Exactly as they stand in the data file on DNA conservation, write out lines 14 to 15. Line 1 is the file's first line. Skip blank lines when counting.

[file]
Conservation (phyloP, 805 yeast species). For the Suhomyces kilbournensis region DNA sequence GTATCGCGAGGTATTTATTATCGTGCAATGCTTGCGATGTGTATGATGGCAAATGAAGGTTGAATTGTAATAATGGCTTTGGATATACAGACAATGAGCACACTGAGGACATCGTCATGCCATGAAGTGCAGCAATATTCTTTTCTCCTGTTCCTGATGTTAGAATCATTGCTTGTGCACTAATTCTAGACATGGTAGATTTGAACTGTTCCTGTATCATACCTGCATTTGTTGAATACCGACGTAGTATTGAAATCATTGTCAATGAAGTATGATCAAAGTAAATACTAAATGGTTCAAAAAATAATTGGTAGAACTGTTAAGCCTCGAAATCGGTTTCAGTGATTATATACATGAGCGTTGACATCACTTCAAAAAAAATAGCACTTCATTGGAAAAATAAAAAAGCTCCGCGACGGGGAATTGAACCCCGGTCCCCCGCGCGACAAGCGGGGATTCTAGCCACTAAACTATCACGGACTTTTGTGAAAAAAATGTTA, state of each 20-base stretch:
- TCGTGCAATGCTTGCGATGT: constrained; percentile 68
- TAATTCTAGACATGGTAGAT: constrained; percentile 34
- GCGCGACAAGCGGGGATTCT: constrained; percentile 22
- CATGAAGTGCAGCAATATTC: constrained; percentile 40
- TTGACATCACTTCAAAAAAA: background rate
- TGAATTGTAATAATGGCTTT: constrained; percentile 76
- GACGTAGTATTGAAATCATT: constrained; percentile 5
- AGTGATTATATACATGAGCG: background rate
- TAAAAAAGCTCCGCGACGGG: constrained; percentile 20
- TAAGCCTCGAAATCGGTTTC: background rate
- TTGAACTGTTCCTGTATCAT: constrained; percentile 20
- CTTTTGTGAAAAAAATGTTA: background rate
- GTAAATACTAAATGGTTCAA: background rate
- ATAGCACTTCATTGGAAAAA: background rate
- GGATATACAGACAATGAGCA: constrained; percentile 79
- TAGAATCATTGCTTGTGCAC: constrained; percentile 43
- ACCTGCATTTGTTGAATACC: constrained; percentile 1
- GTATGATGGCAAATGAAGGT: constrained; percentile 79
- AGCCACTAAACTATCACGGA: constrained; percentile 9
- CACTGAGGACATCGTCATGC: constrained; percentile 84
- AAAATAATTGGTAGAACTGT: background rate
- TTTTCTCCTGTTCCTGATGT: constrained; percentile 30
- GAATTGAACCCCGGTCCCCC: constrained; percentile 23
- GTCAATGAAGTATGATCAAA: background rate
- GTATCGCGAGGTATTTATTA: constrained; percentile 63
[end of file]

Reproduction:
- GTAAATACTAAATGGTTCAA: background rate
- ATAGCACTTCATTGGAAAAA: background rate